Additionally, acquisition cost may include the necessary pre-conditions to enable the new technology to function properly, such as new hardware to support a new software platform or the purchase of upgrades to existing hardware and software. In effect, any one-time purchase should be counted towards the acquisition cost of the technology.

With software as a service (SaaS) solutions like Salesforce or ServiceNow your acquisition costs are usually limited to the evaluation process. You will pay for the software on a monthly basis.

Implementation Costs

Once any necessary hardware or software has been acquired, it has to be set up, made operable according to its intended use, and deployed to the intended users. Costs in this category generally consist of the installation of hardware, software, and network connectivity.

Let’s take for example a Salesforce implementation. The increased use of web-based solutions might require a faster, more robust internet connection, which, depending on the organization’s office situation, could require installation costs on the part of the broadband vendor (or even a change in vendor), as well as the time cost of configuring and deploying the system.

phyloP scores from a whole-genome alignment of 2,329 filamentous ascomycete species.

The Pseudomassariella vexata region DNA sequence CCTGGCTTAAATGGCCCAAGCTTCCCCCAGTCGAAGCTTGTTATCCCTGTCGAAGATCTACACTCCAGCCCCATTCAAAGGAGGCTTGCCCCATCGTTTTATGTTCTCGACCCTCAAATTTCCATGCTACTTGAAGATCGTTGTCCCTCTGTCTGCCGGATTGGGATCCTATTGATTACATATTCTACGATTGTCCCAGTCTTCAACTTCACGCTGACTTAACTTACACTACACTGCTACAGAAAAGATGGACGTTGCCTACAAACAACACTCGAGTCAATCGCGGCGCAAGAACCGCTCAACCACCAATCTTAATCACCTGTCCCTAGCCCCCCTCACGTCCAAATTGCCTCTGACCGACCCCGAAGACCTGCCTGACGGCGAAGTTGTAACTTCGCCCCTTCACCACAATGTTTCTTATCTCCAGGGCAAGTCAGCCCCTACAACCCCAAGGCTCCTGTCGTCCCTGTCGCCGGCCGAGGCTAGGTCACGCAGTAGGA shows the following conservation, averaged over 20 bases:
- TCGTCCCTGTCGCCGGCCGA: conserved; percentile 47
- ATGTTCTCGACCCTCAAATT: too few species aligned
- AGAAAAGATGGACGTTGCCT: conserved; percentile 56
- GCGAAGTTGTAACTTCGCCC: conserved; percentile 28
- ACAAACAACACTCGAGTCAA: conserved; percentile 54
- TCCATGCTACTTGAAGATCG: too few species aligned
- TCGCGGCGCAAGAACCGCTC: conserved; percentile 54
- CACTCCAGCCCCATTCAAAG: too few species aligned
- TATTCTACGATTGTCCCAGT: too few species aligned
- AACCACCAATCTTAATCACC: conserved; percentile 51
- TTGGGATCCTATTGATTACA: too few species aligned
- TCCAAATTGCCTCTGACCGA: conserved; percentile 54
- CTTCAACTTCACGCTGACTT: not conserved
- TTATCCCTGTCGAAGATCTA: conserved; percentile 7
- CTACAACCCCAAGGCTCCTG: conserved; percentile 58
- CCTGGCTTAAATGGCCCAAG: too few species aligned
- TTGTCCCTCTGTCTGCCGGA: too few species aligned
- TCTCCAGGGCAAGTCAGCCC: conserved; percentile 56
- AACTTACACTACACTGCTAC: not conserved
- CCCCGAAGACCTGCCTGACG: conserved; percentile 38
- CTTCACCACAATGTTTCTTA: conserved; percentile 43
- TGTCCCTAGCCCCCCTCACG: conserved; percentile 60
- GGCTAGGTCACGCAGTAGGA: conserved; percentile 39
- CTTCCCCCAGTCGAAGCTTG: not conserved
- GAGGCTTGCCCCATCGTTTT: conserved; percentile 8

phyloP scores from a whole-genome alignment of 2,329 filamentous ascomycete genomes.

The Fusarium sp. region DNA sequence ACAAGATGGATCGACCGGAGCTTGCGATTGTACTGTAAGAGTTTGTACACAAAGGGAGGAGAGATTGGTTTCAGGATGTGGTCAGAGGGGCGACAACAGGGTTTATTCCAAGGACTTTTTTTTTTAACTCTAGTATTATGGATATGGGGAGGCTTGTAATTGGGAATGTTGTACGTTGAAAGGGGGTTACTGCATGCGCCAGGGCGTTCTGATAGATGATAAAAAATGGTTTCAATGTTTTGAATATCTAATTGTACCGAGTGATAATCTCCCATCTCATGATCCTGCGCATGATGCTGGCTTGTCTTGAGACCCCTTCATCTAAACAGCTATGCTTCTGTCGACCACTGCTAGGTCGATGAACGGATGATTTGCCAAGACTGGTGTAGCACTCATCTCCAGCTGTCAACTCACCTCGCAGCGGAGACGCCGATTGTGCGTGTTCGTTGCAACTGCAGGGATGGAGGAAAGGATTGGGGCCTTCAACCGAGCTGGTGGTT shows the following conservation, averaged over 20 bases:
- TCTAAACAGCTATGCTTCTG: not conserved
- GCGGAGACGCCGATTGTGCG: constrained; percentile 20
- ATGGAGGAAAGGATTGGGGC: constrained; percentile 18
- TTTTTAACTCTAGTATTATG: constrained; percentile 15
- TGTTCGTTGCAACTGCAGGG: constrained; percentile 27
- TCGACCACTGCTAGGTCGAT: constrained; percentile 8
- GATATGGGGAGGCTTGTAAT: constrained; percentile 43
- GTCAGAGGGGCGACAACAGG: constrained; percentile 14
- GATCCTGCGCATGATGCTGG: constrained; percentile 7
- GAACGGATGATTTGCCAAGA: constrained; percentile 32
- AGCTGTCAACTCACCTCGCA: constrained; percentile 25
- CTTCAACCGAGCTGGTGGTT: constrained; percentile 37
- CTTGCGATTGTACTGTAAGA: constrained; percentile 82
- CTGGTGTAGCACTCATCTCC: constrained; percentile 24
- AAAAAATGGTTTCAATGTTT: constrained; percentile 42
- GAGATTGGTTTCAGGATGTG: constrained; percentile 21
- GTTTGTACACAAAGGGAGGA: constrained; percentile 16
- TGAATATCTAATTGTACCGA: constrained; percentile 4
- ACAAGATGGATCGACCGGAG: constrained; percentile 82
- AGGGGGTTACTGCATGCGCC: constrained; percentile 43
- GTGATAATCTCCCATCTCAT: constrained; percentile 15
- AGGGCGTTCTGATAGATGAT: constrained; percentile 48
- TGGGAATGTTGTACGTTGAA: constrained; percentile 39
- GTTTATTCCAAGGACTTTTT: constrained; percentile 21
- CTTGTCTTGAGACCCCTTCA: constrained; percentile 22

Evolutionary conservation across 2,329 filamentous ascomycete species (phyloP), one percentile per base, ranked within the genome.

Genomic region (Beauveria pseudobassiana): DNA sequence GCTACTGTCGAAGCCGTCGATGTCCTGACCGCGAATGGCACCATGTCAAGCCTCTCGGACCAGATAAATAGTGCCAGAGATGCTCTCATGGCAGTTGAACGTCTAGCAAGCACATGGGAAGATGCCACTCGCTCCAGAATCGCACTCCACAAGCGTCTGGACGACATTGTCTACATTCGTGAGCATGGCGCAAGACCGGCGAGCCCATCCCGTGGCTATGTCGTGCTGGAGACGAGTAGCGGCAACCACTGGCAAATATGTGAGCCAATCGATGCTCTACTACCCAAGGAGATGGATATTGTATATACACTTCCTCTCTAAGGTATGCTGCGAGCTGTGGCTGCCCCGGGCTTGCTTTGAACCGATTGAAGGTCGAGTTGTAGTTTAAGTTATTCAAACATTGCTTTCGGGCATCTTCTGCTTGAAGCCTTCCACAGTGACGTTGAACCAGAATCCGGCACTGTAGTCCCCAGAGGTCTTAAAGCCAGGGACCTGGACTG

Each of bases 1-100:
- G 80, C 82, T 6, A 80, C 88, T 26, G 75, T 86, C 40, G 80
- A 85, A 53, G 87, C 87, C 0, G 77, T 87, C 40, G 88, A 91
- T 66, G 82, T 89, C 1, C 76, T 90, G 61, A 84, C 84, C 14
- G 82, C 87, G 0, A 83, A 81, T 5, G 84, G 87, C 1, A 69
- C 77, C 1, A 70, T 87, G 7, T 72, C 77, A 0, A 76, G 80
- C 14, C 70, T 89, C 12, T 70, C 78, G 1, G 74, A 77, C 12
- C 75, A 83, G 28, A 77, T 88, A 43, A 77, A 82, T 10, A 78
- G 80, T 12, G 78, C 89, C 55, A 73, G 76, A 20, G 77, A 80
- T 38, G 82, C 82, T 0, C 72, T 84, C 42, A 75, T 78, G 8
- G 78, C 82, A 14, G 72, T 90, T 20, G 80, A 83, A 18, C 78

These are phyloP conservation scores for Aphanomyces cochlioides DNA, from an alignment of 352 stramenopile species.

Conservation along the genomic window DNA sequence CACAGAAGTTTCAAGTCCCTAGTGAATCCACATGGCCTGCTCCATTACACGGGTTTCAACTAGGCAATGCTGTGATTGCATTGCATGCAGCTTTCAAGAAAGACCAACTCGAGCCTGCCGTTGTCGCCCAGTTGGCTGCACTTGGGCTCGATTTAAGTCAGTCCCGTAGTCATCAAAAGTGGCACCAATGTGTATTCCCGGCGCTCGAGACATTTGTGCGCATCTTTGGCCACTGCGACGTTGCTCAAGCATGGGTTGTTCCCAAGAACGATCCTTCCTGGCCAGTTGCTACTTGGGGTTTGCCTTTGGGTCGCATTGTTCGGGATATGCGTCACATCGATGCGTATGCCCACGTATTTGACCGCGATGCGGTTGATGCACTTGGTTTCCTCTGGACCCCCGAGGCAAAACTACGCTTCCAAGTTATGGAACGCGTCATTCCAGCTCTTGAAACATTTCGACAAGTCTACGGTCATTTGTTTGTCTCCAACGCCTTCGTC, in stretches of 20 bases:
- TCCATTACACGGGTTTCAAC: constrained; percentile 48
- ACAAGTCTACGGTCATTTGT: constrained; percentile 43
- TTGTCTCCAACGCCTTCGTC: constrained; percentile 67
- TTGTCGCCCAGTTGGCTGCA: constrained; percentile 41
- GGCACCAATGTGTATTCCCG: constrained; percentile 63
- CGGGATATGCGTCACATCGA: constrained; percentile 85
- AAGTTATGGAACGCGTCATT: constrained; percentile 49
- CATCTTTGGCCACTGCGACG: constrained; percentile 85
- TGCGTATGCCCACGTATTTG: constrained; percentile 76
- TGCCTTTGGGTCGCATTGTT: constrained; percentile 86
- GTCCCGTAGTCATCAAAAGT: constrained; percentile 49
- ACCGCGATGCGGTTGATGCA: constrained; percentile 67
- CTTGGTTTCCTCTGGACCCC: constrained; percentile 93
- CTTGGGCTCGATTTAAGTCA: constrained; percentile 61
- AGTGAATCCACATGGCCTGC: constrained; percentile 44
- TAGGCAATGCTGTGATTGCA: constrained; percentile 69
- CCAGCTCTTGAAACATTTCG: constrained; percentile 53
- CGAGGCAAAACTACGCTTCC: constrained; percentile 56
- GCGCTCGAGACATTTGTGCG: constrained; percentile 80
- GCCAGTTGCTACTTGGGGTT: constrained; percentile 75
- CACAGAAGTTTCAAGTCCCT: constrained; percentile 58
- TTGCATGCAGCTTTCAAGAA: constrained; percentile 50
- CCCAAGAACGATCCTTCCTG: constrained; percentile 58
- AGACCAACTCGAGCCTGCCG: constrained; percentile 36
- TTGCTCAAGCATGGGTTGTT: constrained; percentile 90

Typically the bulk of your implementation costs come from the many people inside your company that will be key to your project’s success. Give a rough estimate of how many hours per week each of them will be involved in the research, implementation, and subsequent maintenance of your Salesforce implementation. In some cases, you may even want to hire a new staff member to oversee your implementation and maintenance.

Additionally, it’s also important to include the cost of training users on the new technology and have some sense of the impact of the change on productivity and efficiency. In almost every case, implementation of a new system causes a short-term dip in efficiency as users get used to working in the new environment. (Understanding that this dip is going to happen and planning how to help users transition through it is an important part of the change management process of a project.)